Whatever you want to call it, eCommerce online is due for an upgrade. Marketplaces such as eBay created an easy place for people to trade and PayPal made it easy for merchants to accept payment and for consumers to pay each other. Yahoo Stores allowed any small business to setup a website and trade online. It all seems so complete – so then why do 72% of small businesses in the US still not have a website? What are we missing? For the tech savvy small business owner or individual, setting up an eCommerce presence online is relatively easy – but what about the scores of individuals and SME’s out there that can’t either can’t afford or don’t trust the Internet enough to move forward and setup a presence online?
People have been conducting peer to peer transactions online since the very early days of the Internet and sites like eBay & Craigslist have really made connecting with individuals much easier. My definition for “We-Commerce” is the point at which consumers coming online, do so with the intention of setting up their own web presence in order to become a commercial entity. This succeeds the current paradigm of just User Generated Content – it’s the next step forward.
User Generated eCommerce (We-Commerce) is really about consumers interacting and trading with each other using their own personal websites. Social networks are now creating the foundation for trust, and for a trusted community around prosumer ecommerce on the Internet. It’s easy to argue that people will much rather trade with people in their social network, than outside it. As Google & Facebook dabble in the realms of Google’s Friend Connect & Facebook Connect – it’s going to make it easy for website owners to create social networks around their businesses. Individuals will wield the power that trusted websites currently enjoy.
I’ve often argued the intrinsic value of Social Networks does not lay in the in the walled gardens that they have, but instead in the value of the data that they collect – no one has really figured out how to monetize that data, with respect to privacy. The default is to run advertising and turn a profit – the true monetization will come in time.
There is much to be said about the walled gardens of social networks – and in my opinion, they have their place. Much of the personal information that is collected by a social network is private and should remain as such – but surely the number of friends and connections that an individual has should be indicative of their integration and trust within society. Maybe I’m reaching here – but given that I have over 1,000 friends on Facebook – I’m pretty sure that if I was offering something for sale on this blog and that information was available, that it would infer some level of trust with me, especially for small transactions.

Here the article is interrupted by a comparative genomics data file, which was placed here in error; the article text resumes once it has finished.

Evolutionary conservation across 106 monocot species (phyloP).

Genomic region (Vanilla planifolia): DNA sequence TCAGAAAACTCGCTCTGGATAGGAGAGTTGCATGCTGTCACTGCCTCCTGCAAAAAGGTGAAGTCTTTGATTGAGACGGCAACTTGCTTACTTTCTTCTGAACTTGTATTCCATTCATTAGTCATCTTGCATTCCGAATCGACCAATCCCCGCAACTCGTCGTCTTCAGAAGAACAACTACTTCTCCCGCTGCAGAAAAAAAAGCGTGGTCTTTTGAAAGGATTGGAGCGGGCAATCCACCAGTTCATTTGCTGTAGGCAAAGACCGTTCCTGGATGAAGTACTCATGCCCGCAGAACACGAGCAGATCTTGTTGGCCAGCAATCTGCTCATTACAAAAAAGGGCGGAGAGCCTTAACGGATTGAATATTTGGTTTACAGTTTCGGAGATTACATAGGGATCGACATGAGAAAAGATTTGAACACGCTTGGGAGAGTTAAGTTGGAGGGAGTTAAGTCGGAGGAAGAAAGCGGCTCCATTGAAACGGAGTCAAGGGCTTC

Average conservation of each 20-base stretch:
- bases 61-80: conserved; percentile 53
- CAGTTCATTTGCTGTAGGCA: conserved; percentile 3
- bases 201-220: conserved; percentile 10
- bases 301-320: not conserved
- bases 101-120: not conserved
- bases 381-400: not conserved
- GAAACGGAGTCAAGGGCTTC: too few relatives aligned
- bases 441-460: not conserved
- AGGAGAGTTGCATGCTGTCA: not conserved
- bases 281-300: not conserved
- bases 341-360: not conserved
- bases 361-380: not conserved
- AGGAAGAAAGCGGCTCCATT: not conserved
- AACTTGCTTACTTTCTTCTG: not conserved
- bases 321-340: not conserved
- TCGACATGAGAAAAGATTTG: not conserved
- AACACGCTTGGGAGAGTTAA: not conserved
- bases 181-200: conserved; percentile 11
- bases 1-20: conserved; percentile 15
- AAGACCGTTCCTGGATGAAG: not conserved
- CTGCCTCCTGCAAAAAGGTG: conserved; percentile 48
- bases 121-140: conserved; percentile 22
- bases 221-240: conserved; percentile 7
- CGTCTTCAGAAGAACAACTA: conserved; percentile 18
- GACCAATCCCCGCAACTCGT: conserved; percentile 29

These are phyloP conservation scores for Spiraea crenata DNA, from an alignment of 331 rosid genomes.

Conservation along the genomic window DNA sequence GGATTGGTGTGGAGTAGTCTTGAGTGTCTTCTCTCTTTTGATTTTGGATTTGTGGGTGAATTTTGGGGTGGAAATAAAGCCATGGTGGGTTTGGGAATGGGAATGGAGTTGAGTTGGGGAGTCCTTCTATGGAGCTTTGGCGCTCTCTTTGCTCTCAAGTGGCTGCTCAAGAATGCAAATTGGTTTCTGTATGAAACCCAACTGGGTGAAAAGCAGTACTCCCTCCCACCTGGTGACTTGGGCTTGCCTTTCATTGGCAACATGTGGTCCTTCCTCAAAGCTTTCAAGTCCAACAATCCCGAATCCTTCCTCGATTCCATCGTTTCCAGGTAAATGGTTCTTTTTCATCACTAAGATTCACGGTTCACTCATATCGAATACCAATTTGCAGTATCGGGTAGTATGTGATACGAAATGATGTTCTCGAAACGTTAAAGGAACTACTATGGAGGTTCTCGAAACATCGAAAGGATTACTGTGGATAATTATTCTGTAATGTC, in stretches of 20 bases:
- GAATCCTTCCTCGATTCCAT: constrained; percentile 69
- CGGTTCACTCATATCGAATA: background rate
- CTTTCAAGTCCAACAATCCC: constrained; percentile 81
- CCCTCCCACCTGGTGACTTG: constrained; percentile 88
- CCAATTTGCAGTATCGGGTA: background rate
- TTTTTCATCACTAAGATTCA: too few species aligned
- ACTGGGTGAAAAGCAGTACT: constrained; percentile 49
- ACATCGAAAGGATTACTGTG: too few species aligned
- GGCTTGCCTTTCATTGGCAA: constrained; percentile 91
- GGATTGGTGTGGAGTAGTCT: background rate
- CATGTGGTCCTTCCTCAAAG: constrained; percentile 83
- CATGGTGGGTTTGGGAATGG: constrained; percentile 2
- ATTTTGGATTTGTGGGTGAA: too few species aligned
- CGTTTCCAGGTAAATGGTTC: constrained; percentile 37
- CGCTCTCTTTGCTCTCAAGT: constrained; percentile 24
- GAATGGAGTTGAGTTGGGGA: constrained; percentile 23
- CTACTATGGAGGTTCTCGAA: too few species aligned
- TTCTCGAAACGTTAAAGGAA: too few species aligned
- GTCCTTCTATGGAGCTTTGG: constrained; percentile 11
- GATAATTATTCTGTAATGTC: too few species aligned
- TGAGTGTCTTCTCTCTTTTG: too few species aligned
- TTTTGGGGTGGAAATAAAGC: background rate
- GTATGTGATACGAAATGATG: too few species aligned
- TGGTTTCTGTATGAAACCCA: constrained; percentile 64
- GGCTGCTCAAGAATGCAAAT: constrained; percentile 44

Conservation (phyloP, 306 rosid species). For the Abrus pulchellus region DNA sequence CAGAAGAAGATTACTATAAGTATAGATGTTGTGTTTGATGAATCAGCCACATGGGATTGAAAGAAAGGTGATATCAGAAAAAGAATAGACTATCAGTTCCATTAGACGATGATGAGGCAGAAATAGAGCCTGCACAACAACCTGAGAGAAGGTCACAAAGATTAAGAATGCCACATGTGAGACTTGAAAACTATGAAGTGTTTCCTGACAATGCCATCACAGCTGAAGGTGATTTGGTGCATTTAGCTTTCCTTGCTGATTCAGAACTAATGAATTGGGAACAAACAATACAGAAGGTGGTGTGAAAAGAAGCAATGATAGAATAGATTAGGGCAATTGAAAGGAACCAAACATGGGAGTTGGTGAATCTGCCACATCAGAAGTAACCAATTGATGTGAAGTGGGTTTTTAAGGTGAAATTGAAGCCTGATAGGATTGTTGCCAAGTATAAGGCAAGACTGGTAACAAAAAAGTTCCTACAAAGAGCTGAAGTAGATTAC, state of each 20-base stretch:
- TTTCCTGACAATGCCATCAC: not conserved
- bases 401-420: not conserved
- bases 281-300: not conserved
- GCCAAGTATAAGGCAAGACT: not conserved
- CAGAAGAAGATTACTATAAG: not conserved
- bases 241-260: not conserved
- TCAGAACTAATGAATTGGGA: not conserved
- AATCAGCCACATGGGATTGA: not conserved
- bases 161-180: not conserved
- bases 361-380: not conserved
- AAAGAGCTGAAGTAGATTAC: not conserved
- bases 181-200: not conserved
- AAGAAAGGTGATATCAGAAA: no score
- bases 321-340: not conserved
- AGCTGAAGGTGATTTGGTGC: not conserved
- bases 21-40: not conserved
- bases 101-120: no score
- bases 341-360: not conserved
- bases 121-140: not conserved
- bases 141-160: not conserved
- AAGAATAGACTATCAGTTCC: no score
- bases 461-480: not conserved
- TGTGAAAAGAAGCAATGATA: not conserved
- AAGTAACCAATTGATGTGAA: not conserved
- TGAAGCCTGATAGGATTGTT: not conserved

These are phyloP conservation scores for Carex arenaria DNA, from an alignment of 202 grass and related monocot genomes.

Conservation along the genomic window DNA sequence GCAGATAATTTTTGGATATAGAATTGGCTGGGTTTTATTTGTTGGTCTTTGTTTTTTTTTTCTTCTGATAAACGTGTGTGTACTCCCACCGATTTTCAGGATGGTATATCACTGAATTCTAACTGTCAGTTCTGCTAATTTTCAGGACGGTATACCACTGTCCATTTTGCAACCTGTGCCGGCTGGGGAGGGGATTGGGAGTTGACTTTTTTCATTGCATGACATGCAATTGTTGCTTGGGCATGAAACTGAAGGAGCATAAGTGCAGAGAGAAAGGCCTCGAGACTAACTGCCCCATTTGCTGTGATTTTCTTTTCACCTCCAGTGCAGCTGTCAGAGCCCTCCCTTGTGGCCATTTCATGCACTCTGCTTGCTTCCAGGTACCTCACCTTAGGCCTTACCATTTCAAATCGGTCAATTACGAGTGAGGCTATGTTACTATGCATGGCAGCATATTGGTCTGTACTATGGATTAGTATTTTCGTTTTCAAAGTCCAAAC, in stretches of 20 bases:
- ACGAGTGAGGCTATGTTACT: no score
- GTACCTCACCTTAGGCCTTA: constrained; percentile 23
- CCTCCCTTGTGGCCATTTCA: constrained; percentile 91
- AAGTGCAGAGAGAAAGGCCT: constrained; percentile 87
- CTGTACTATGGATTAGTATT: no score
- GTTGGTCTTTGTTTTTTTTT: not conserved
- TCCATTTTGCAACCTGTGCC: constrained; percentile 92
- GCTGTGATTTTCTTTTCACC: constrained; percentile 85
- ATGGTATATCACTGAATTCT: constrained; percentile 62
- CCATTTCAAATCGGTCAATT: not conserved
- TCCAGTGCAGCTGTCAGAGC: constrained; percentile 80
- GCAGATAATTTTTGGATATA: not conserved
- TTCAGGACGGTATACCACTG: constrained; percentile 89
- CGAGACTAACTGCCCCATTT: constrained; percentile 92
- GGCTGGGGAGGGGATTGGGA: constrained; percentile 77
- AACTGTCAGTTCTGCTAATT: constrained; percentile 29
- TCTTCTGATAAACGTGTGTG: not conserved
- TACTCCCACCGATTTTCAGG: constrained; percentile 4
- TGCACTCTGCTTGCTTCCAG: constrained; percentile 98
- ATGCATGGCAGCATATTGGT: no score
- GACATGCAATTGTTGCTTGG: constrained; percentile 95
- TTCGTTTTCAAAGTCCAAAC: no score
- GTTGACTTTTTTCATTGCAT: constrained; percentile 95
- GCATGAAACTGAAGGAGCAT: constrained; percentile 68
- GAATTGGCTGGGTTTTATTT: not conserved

If we’re solving the problem of trust with SME’s & personal users – how do we get them online? We need to make it dead simple. Most SME’s won’t spend the money to build a website – and they will most likely to it themselves – this is what Microsoft Office Live, Google Sites (& SynthaSite ) are banking on.
Ok, so let’s assume that we’ve made it easy to get a web presence and now social network users and other less initiated Internet users have their own websites – what does that mean?
For many people, buying and selling through sites such as eBay is a way of life and the liquidity in the eBay marketplace really justifies being there – and I won’t argue that point. There are some issues around having to be a power seller before you really become trusted in that network. As a new eBay user, although I have thousands of friends on Facebook & LinkedIn – I am not a trusted entity on eBay – so I would much prefer to have my own site, which is validated by the strength of my network – so that people looking to transact with me can look at my LinkedIn recommendations, for instance. Trust on the Internet has to got to reach the point where it’s transferable from one site to another. There are many companies working in this space on this problem at the moment.
My point really is that commerce on the web is and needs to evolve. The argument that consumers are Prosumers is now truer than ever. CafePress does a fantastic job of allowing consumers to become producers, and effectively retailers.
However, the web is growing so rapidly that as search evolves, so will content. As users search for you on the web – how do you want to be seen? Do you want an old article from high school being discovered at first position in the search engine results – or is it your own presence on the web?
Can you imagine a world where everyone has their own website which they use for content, collaboration & commerce? I can too…
Update (3 June 08): Michael Arrington wrote a nice piece today on where Social Media is heading. He refers back to his previous piece where he describes the “The Centralized me“. As much as I understand, and consumer services such as FriendFeed, I truly believe that the centralized me is about “One man, One Website!”. My blog is my central place for sharing my photos ( I have used FlickR), thoughts, Digg links etc – and for many people, owning their own personal website would fulfill all the requirements they would have for a centralized me. By using API’s and site builders that can easily call 3rd party data (yes, yes – Data Portability plays a part in this) – we are able to create websites which are essentially mashups. Personal websites are more likely going to fulfill the mass user’s requiredment for the “Centralized Me”. It will also fulfill Fred Wilson’s comment that â€œevery single human being posting their thoughts and experiences in any number of ways to the Internet.â€
Further Update Wed 25th June 2008: Another good post from TechCrunch on how commerce will move from firms to individuals.